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DMA Comments on PRC s Postal Rate Case Recommendations
Washington, DC, February 26, 2007 — The Direct Marketing Association (DMA) expressed its appreciation for the effort made by the Postal Regulatory Commission (PRC) to mitigate the impact of proposed rate increases for individual, nonprofit, and commercial mail. However, DMA remains concerned about both the significantly higher postage rates recommended for some classes of mail, as well as the sufficiency of time allowed for large mailers to modify their systems and processes before the new rates take effect.
The PRC today announced its recommendations to the US Postal Service (USPS) Governors regarding the USPS’s latest request for rate increases across all classes of mail. Citing revisions to some of the underlying financial assumptions used by the USPS, the PRC recommended increases averaging 7.6 percent across the board, as opposed to the 8.1 percent average increase originally requested by the USPS in its May 3, 2006, rate case filing.
“While higher postage costs are never welcome for the individuals and organizations that use the mail to send messages and packages, we are pleased that the PRC did adjust the Postal Service’s revenue requirement and responded to some of our concerns about the particulars of the rate request,” said DMA President & CEO John A. Greco, Jr. “However, we had hoped that more could have been done to offset the extraordinarily high increases for non-flat machinable and parcel mailings. This is not only the second such increase in two years, but it is also far in excess of the rate of inflation.”
According to DMA Senior Vice President for Government Affairs Jerry Cerasale, “DMA supports providing discounts for organizations that use the mail more efficiently, and we understand that a shift from weight- to shape-based rates is needed, given advances in the use of automated systems.”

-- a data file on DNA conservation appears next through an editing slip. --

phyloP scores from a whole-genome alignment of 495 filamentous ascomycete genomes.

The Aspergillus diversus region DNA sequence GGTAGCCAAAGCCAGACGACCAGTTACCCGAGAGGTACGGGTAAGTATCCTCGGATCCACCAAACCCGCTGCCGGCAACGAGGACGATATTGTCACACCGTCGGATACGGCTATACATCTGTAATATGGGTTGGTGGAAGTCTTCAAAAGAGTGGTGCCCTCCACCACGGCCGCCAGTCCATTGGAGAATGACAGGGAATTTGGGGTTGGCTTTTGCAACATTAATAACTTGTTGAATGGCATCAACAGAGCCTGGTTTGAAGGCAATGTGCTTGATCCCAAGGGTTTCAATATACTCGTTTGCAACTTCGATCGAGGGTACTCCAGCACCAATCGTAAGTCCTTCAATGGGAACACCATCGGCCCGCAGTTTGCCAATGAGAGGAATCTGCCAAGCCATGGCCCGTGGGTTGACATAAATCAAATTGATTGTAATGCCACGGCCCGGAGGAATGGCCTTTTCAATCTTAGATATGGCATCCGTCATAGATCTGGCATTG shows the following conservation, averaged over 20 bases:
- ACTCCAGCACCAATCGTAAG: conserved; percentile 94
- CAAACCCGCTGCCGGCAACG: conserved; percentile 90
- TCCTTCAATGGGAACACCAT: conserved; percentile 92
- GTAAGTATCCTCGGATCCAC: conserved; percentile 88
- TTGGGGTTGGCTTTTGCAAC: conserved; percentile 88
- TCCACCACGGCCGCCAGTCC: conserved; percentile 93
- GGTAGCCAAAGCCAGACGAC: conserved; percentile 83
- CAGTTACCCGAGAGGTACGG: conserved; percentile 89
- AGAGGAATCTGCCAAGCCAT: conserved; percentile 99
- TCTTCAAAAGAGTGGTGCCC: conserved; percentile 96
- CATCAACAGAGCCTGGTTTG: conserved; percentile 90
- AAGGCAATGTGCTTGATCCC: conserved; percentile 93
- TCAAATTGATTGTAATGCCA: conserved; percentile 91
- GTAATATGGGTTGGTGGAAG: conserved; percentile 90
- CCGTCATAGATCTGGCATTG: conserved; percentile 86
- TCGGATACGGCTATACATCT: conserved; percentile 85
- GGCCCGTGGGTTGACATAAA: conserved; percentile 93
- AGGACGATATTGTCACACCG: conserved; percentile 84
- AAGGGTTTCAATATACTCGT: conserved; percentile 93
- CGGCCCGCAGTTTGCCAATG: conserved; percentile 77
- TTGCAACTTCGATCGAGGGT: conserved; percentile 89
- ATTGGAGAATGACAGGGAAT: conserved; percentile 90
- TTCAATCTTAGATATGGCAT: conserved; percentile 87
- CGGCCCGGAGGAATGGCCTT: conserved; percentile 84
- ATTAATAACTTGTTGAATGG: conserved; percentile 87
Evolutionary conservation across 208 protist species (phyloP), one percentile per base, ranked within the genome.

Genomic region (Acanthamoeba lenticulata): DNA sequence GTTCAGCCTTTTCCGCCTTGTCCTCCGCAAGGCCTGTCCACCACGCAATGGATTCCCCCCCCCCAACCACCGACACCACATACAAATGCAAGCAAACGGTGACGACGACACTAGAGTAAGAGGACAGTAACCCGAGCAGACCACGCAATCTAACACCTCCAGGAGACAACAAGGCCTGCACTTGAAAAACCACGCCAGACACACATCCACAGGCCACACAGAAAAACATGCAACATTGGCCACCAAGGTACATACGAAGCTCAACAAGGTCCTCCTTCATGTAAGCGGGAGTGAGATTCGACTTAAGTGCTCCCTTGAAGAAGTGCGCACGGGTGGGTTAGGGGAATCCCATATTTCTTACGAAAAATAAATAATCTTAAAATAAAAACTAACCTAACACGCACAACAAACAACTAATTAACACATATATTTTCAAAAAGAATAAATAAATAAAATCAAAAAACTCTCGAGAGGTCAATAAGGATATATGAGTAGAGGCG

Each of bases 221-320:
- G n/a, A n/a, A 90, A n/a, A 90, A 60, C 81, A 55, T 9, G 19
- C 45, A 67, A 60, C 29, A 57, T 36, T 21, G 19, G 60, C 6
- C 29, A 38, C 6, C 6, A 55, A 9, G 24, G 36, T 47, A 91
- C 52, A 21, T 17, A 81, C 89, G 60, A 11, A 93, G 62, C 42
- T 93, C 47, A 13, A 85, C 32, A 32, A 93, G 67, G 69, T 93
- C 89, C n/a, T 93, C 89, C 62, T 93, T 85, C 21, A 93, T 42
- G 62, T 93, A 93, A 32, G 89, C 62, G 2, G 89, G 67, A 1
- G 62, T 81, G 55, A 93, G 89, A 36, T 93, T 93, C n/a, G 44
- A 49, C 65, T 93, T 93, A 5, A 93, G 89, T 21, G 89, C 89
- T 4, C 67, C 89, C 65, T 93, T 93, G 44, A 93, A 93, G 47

“Our concern is that the Postal Service may be moving too far and too fast, leaving mailers to struggle with higher rates and lengthy and complex new rules that may be imposed too quickly for mailers to adjust their own systems and plan for new and more efficient mailing pieces,” Cerasale said. “We think it would be better to do things right, rather than to do them fast, to help avoid many operational problems and costly errors for both mailers and the USPS.”
If, as expected, the Governors approve the PRC’s recommendations sometime in March, the new postage rates will likely go into effect in May 2007. DMA continues to request that the USPS allow at least 90 days for business and nonprofit mailers to prepare for the new rates’ implementation.
DMA Nonprofit Federation (DMANF) Executive Director Senny Boone added her concerns about the still-significant increase for non-flat machinable rates. “The dramatically higher rates and minimal timeline for planning would be devastating to the many nonprofit organizations that use ‘front-end premium’ mailings to recruit potential donors.”
In looking to the future, DMA also expressed its hope that all future rate-increase requests will be made in accordance with the new rules and procedures outlined in the postal reform legislation that was signed into law by President Bush in December 2006. Among other things, these new rules keep rate increases at or below the rate of inflation.
“The rates recommended today by the PRC are designed to carry the Postal Service through the fiscal year ending September 30, 2008, and reflect the full $768 million contingency fund requested by the Postal Service,” said Cerasale. “With the new rate-setting procedures required to be in place by June 30, 2008, there should be no need for another postal rate case to be filed under the current, outdated rules.”
Additional information about the PRC recommendations, and their impact on the direct marketing community is available online at www.the-dma.org/postal.
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About Direct Marketing Association
The Direct Marketing Association (www.the-dma.org) is the leading global trade association of businesses and nonprofit organizations using and supporting multichannel direct marketing tools and techniques. DMA advocates industry standards for responsible marketing, promotes relevance as the key to reaching consumers with desirable offers, and provides cutting-edge research, education, and networking opportunities to improve results throughout the end-to-end direct marketing process. Founded in 1917, DMA today represents more than 3,600 companies from dozens of vertical industries in the US and 50 other nations, including a majority of the Fortune 100 companies, as well as nonprofit organizations.
In 2006, marketers — commercial and nonprofit — spent $166.5 billion on direct marketing in the United States. Measured against total US sales, these advertising expenditures generated $1.93 trillion in incremental sales. Last year, direct marketing accounted for 10.3 percent of total US GDP. Also, there are today 1.7 million direct marketing employees in the US alone. Their collective sales efforts directly support 8.8 million other jobs. That accounts for 10.5 million US jobs.
The Power of Direct: Relevance. Responsibility. Results.